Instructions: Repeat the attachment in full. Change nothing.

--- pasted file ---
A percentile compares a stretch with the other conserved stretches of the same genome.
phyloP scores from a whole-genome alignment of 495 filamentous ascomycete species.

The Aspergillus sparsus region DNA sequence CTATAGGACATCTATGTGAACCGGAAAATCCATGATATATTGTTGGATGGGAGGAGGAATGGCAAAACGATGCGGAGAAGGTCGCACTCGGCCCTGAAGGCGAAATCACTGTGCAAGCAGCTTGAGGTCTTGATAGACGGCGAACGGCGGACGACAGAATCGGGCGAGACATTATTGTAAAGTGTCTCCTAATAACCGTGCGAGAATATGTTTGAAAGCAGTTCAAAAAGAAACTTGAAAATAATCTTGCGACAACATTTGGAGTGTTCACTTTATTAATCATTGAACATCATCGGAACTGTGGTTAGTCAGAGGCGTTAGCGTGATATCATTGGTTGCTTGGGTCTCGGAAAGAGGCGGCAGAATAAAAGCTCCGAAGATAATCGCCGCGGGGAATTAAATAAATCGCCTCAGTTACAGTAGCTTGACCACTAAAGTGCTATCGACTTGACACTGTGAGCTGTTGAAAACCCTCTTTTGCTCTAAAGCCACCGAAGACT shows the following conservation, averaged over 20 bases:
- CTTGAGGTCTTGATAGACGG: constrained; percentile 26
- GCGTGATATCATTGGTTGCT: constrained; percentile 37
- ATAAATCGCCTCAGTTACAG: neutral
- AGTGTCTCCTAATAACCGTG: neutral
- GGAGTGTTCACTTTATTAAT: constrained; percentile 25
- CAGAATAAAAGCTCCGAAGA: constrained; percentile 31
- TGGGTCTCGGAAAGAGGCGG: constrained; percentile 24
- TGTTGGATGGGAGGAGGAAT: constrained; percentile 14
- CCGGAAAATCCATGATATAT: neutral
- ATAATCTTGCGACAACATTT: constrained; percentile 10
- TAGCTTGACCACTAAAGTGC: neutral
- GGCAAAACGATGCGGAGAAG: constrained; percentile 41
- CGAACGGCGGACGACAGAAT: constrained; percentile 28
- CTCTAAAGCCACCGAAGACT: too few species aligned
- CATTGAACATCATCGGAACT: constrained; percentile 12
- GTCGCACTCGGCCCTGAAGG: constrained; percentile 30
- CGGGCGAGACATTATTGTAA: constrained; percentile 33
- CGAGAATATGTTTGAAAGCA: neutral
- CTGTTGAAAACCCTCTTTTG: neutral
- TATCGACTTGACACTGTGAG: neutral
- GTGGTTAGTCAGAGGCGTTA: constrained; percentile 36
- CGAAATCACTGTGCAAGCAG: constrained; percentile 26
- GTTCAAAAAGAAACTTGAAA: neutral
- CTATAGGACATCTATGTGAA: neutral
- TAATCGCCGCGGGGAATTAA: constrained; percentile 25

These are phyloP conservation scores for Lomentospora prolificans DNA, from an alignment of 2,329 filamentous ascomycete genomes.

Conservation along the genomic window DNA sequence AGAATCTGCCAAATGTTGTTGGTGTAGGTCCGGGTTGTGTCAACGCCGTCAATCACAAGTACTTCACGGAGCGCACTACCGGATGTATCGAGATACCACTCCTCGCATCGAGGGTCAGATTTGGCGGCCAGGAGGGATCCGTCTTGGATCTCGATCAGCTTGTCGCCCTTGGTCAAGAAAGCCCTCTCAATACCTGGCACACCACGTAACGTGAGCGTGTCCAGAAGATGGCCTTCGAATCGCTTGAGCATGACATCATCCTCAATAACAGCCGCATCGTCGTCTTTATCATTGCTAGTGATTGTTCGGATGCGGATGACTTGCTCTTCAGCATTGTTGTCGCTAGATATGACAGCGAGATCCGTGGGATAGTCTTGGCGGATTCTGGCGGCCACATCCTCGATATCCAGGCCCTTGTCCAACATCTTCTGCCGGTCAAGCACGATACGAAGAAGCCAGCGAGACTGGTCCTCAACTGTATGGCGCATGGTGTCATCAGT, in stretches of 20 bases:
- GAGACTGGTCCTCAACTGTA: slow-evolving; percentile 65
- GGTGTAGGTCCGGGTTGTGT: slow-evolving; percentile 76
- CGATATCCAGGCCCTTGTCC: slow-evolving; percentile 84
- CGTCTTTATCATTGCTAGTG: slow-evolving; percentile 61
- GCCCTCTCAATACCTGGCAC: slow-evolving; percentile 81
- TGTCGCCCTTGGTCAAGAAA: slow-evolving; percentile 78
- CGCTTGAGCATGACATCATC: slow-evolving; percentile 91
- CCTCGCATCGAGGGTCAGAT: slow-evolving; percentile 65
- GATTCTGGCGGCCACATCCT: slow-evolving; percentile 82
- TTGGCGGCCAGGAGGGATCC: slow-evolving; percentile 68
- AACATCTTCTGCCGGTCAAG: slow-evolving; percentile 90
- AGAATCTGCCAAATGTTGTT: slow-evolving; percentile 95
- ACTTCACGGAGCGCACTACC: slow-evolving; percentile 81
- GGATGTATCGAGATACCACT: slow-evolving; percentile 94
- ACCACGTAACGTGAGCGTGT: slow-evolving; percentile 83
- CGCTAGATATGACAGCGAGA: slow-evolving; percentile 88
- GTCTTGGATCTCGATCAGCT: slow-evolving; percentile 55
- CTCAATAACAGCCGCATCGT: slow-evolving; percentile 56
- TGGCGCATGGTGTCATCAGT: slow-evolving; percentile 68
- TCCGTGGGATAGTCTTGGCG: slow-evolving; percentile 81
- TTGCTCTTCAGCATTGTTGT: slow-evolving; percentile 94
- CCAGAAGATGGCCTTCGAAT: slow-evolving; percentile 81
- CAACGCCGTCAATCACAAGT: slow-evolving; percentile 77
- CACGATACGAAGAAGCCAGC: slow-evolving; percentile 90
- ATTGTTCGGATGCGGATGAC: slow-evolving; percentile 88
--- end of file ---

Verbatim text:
A percentile compares a stretch with the other conserved stretches of the same genome.
phyloP scores from a whole-genome alignment of 495 filamentous ascomycete species.

The Aspergillus sparsus region DNA sequence CTATAGGACATCTATGTGAACCGGAAAATCCATGATATATTGTTGGATGGGAGGAGGAATGGCAAAACGATGCGGAGAAGGTCGCACTCGGCCCTGAAGGCGAAATCACTGTGCAAGCAGCTTGAGGTCTTGATAGACGGCGAACGGCGGACGACAGAATCGGGCGAGACATTATTGTAAAGTGTCTCCTAATAACCGTGCGAGAATATGTTTGAAAGCAGTTCAAAAAGAAACTTGAAAATAATCTTGCGACAACATTTGGAGTGTTCACTTTATTAATCATTGAACATCATCGGAACTGTGGTTAGTCAGAGGCGTTAGCGTGATATCATTGGTTGCTTGGGTCTCGGAAAGAGGCGGCAGAATAAAAGCTCCGAAGATAATCGCCGCGGGGAATTAAATAAATCGCCTCAGTTACAGTAGCTTGACCACTAAAGTGCTATCGACTTGACACTGTGAGCTGTTGAAAACCCTCTTTTGCTCTAAAGCCACCGAAGACT shows the following conservation, averaged over 20 bases:
- CTTGAGGTCTTGATAGACGG: constrained; percentile 26
- GCGTGATATCATTGGTTGCT: constrained; percentile 37
- ATAAATCGCCTCAGTTACAG: neutral
- AGTGTCTCCTAATAACCGTG: neutral
- GGAGTGTTCACTTTATTAAT: constrained; percentile 25
- CAGAATAAAAGCTCCGAAGA: constrained; percentile 31
- TGGGTCTCGGAAAGAGGCGG: constrained; percentile 24
- TGTTGGATGGGAGGAGGAAT: constrained; percentile 14
- CCGGAAAATCCATGATATAT: neutral
- ATAATCTTGCGACAACATTT: constrained; percentile 10
- TAGCTTGACCACTAAAGTGC: neutral
- GGCAAAACGATGCGGAGAAG: constrained; percentile 41
- CGAACGGCGGACGACAGAAT: constrained; percentile 28
- CTCTAAAGCCACCGAAGACT: too few species aligned
- CATTGAACATCATCGGAACT: constrained; percentile 12
- GTCGCACTCGGCCCTGAAGG: constrained; percentile 30
- CGGGCGAGACATTATTGTAA: constrained; percentile 33
- CGAGAATATGTTTGAAAGCA: neutral
- CTGTTGAAAACCCTCTTTTG: neutral
- TATCGACTTGACACTGTGAG: neutral
- GTGGTTAGTCAGAGGCGTTA: constrained; percentile 36
- CGAAATCACTGTGCAAGCAG: constrained; percentile 26
- GTTCAAAAAGAAACTTGAAA: neutral
- CTATAGGACATCTATGTGAA: neutral
- TAATCGCCGCGGGGAATTAA: constrained; percentile 25

These are phyloP conservation scores for Lomentospora prolificans DNA, from an alignment of 2,329 filamentous ascomycete genomes.

Conservation along the genomic window DNA sequence AGAATCTGCCAAATGTTGTTGGTGTAGGTCCGGGTTGTGTCAACGCCGTCAATCACAAGTACTTCACGGAGCGCACTACCGGATGTATCGAGATACCACTCCTCGCATCGAGGGTCAGATTTGGCGGCCAGGAGGGATCCGTCTTGGATCTCGATCAGCTTGTCGCCCTTGGTCAAGAAAGCCCTCTCAATACCTGGCACACCACGTAACGTGAGCGTGTCCAGAAGATGGCCTTCGAATCGCTTGAGCATGACATCATCCTCAATAACAGCCGCATCGTCGTCTTTATCATTGCTAGTGATTGTTCGGATGCGGATGACTTGCTCTTCAGCATTGTTGTCGCTAGATATGACAGCGAGATCCGTGGGATAGTCTTGGCGGATTCTGGCGGCCACATCCTCGATATCCAGGCCCTTGTCCAACATCTTCTGCCGGTCAAGCACGATACGAAGAAGCCAGCGAGACTGGTCCTCAACTGTATGGCGCATGGTGTCATCAGT, in stretches of 20 bases:
- GAGACTGGTCCTCAACTGTA: slow-evolving; percentile 65
- GGTGTAGGTCCGGGTTGTGT: slow-evolving; percentile 76
- CGATATCCAGGCCCTTGTCC: slow-evolving; percentile 84
- CGTCTTTATCATTGCTAGTG: slow-evolving; percentile 61
- GCCCTCTCAATACCTGGCAC: slow-evolving; percentile 81
- TGTCGCCCTTGGTCAAGAAA: slow-evolving; percentile 78
- CGCTTGAGCATGACATCATC: slow-evolving; percentile 91
- CCTCGCATCGAGGGTCAGAT: slow-evolving; percentile 65
- GATTCTGGCGGCCACATCCT: slow-evolving; percentile 82
- TTGGCGGCCAGGAGGGATCC: slow-evolving; percentile 68
- AACATCTTCTGCCGGTCAAG: slow-evolving; percentile 90
- AGAATCTGCCAAATGTTGTT: slow-evolving; percentile 95
- ACTTCACGGAGCGCACTACC: slow-evolving; percentile 81
- GGATGTATCGAGATACCACT: slow-evolving; percentile 94
- ACCACGTAACGTGAGCGTGT: slow-evolving; percentile 83
- CGCTAGATATGACAGCGAGA: slow-evolving; percentile 88
- GTCTTGGATCTCGATCAGCT: slow-evolving; percentile 55
- CTCAATAACAGCCGCATCGT: slow-evolving; percentile 56
- TGGCGCATGGTGTCATCAGT: slow-evolving; percentile 68
- TCCGTGGGATAGTCTTGGCG: slow-evolving; percentile 81
- TTGCTCTTCAGCATTGTTGT: slow-evolving; percentile 94
- CCAGAAGATGGCCTTCGAAT: slow-evolving; percentile 81
- CAACGCCGTCAATCACAAGT: slow-evolving; percentile 77
- CACGATACGAAGAAGCCAGC: slow-evolving; percentile 90
- ATTGTTCGGATGCGGATGAC: slow-evolving; percentile 88